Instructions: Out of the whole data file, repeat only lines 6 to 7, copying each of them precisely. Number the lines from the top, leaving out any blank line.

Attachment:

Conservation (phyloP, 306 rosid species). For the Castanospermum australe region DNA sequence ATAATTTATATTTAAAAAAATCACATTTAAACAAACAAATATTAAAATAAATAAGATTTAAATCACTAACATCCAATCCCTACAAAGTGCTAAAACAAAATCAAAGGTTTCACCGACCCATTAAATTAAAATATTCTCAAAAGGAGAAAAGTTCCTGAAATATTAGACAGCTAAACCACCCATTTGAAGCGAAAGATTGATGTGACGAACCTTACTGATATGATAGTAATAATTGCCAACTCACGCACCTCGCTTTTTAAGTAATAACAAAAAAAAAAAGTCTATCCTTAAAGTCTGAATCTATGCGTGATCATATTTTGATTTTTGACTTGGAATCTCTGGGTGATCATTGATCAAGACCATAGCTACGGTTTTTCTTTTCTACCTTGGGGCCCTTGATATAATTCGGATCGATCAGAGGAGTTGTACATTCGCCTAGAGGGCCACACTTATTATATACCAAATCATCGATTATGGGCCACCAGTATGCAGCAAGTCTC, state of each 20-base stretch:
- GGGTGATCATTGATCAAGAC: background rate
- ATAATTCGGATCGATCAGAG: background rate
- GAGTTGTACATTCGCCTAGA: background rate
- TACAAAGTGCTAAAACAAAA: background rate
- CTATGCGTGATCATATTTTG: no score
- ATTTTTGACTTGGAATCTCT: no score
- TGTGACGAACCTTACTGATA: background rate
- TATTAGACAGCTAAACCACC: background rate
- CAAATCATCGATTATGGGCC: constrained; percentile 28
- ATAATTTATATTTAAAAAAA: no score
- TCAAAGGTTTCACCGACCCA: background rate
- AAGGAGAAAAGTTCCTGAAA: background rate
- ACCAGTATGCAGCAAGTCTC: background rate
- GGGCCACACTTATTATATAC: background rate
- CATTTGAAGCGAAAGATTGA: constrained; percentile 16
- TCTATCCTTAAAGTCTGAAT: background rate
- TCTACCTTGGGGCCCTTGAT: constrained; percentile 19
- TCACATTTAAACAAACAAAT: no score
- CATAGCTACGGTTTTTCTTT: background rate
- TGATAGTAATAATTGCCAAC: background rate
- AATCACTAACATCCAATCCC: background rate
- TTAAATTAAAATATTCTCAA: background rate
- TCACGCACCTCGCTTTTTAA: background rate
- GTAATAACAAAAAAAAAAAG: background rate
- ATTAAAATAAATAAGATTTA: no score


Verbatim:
- CTATGCGTGATCATATTTTG: no score
- ATTTTTGACTTGGAATCTCT: no score